In April 2017 the University of Victoria Alumni Association published a post called “YouTunes” that talked about students’ musical memories from their time at UVic. It’s a fun post to read if you love music and the memories certain songs and bands hold.
It got me thinking about the ’90s again, which is the era when I attended UVic. I often think of the ’90s with fondness, and most of the music I listen to is from that decade. It isn’t that life was necessarily easier back then. But there was a certain excitement and freedom about being a student with an unwritten future still ahead of me. And there was a certain comfort in the familiar routine of school.
I met some great friends when I lived on campus, and one of my favourite memories involves the Ogden Point Breakwater. One evening a few of us were sitting in a dorm room talking about it, and then all of a sudden one of us said, “Let’s go there now!”
So we piled in a car and headed down to Dallas Road. I didn’t know much about the breakwater back then, except that it was a narrow concrete path that stretched out into the ocean and gave me a bit of vertigo, so it was therefore an exciting place to be!
According to the Greater Victoria Harbour Authority, the concrete breakwater is 762 metres long, a nice long healthy walk in the sea air. As it celebrates its 100th birthday in 2017, it continues to be as popular as ever with tourists and Victoria residents alike.
Handrails weren’t added until 2013, so back in the ’90s we felt very daring as we headed down the narrow path with a steep drop and ocean waves lapping on either side. I remember it being a blustery evening, and as we reached the very end of the breakwater, we stretched our arms out and leaned into the wind.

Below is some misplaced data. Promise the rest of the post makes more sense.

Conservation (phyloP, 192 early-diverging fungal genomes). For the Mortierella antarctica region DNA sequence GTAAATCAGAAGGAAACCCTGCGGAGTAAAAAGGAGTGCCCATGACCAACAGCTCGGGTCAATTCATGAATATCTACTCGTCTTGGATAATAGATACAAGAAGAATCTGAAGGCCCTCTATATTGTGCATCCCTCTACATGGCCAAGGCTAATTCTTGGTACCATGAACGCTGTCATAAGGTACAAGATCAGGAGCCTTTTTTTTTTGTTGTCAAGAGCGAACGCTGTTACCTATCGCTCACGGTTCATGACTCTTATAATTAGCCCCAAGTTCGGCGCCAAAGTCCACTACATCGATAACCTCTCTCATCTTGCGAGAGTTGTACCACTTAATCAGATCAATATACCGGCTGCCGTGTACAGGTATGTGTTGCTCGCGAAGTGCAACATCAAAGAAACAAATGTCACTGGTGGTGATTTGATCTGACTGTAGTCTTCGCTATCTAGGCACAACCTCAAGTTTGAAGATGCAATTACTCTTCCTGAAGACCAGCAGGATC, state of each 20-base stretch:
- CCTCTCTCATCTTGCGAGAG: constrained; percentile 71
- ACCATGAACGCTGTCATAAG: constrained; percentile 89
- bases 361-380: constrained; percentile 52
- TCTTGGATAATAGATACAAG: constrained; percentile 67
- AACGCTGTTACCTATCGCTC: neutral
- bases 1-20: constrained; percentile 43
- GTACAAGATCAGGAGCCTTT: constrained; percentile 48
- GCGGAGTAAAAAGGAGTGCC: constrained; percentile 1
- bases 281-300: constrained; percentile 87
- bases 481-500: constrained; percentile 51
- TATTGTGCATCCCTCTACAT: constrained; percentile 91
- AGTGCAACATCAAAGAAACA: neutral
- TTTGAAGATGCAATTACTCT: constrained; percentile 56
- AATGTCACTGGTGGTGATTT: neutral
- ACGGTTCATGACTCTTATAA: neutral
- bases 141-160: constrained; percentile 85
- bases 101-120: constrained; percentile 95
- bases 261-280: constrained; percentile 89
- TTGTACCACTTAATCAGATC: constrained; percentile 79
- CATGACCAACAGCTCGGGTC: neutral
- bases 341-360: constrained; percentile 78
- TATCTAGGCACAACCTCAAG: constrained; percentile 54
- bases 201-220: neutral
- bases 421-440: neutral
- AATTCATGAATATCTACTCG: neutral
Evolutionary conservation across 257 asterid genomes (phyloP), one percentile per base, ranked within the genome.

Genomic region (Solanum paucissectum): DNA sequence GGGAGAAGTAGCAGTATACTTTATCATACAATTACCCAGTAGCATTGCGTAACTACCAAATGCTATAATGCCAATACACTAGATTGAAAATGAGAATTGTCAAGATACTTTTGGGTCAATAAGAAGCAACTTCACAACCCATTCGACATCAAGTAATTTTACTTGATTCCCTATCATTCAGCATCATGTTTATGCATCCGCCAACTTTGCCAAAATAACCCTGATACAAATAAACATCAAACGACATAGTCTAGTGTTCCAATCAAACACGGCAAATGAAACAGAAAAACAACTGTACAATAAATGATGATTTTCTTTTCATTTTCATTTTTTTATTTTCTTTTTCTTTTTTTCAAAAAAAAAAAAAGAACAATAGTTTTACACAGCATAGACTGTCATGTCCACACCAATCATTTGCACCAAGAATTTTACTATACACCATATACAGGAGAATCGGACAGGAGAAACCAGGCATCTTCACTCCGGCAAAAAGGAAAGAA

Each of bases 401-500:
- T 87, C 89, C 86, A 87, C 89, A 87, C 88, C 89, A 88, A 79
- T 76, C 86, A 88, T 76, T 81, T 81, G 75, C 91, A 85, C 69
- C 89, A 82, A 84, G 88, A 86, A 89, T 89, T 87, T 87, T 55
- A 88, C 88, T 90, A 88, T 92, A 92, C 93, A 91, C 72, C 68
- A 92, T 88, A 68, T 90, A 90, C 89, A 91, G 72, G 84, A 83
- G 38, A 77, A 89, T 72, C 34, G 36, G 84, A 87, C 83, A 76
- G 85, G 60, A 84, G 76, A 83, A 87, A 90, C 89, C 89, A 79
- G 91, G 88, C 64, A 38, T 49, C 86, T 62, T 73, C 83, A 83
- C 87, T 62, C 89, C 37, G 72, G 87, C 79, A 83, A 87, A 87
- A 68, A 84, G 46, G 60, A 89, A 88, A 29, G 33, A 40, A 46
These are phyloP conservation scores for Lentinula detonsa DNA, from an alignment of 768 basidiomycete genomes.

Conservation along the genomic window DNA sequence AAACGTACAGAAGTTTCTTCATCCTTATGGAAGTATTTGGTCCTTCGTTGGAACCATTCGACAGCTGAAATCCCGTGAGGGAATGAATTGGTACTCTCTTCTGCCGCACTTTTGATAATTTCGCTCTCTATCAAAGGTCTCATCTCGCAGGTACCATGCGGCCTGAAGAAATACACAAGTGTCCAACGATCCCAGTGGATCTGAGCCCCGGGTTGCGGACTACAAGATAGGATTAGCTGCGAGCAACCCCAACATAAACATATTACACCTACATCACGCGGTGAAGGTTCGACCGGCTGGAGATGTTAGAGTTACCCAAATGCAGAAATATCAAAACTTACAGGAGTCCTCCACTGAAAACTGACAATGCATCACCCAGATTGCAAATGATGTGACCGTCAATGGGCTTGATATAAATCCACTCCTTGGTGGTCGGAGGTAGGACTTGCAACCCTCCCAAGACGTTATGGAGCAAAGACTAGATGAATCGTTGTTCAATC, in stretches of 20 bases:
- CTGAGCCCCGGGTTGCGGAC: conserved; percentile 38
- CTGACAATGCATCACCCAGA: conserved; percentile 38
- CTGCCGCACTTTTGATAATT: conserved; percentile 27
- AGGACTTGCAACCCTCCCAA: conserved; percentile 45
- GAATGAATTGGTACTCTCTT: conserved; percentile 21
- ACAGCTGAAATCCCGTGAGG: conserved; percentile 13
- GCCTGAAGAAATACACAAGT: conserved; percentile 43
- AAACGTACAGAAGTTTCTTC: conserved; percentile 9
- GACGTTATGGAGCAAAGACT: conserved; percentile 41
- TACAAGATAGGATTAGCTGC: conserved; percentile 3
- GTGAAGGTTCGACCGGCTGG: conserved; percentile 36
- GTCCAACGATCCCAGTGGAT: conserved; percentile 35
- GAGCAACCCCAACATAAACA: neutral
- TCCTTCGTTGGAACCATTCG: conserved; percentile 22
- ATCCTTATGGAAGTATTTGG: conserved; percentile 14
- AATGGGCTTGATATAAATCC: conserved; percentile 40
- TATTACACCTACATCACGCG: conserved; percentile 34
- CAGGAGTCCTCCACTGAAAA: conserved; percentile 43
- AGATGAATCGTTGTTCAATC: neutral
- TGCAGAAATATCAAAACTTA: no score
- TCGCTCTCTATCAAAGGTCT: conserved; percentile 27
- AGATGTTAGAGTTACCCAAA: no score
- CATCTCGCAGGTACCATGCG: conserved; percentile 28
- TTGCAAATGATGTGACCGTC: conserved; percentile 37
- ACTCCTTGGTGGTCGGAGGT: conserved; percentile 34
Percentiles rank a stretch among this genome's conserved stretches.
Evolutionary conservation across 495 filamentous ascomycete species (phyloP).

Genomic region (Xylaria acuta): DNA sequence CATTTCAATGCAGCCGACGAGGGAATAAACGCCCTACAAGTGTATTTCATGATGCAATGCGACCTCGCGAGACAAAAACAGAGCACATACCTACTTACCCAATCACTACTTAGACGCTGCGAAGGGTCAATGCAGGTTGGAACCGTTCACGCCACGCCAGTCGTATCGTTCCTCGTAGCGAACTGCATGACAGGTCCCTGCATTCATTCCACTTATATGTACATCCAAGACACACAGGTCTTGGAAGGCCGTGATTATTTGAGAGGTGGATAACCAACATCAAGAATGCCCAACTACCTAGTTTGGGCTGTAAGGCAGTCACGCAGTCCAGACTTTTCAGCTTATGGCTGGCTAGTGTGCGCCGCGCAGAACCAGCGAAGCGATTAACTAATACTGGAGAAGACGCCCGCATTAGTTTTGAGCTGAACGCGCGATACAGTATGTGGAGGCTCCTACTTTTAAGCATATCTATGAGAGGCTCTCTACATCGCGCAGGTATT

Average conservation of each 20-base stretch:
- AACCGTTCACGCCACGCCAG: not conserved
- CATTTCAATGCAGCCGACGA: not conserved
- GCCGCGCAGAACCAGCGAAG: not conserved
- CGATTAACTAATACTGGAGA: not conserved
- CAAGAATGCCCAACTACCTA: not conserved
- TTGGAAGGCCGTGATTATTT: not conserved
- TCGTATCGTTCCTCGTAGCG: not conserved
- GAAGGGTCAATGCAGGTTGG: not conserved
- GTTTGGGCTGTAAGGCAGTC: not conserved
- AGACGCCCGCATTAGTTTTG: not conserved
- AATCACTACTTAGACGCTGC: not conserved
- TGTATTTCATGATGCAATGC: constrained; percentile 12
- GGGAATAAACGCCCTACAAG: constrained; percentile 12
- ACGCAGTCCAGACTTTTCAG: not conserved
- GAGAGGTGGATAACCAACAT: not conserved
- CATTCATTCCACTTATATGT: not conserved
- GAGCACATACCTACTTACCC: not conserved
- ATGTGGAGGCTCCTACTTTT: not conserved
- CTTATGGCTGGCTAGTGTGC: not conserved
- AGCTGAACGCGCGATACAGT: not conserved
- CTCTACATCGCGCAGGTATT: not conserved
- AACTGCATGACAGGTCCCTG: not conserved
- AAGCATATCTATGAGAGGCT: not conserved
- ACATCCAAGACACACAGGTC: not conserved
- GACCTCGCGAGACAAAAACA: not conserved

Nowadays, with the handrails, the Ogden Point Breakwater is a fantastic walking trail for people of all ages. I was recently looking at the Victoria Trails website, and it gives a great overview and tips for safely exploring the area. According to this guide, it will take you half an hour to walk to the end of the breakwater and back. You can bring dogs as long as they’re on a leash.
On the sides of the breakwater you can also see Na’Tsa’Maht – the Unity Wall Mural, showcasing the art of the Coast Salish Nations.
So although my memory of that windy evening in the ’90s will always be precious to me, I think I enjoy this beautiful Victoria attraction even more now with its new vibrancy and accessibility. With the handrails, you don’t have to worry as much about the steep drop at the sides, and your eyes can open to the beauty of the area. August sunsets are particularly glorious.
If you’re visiting Victoria, I highly recommend taking a stroll here. But wherever you are right now, I hope you have a chance to turn on some favourite happy tunes from a bygone era and be transported down your own musical memory lane. I know I’ll be listening to some Spirit of the West songs after I finish writing this post. 🙂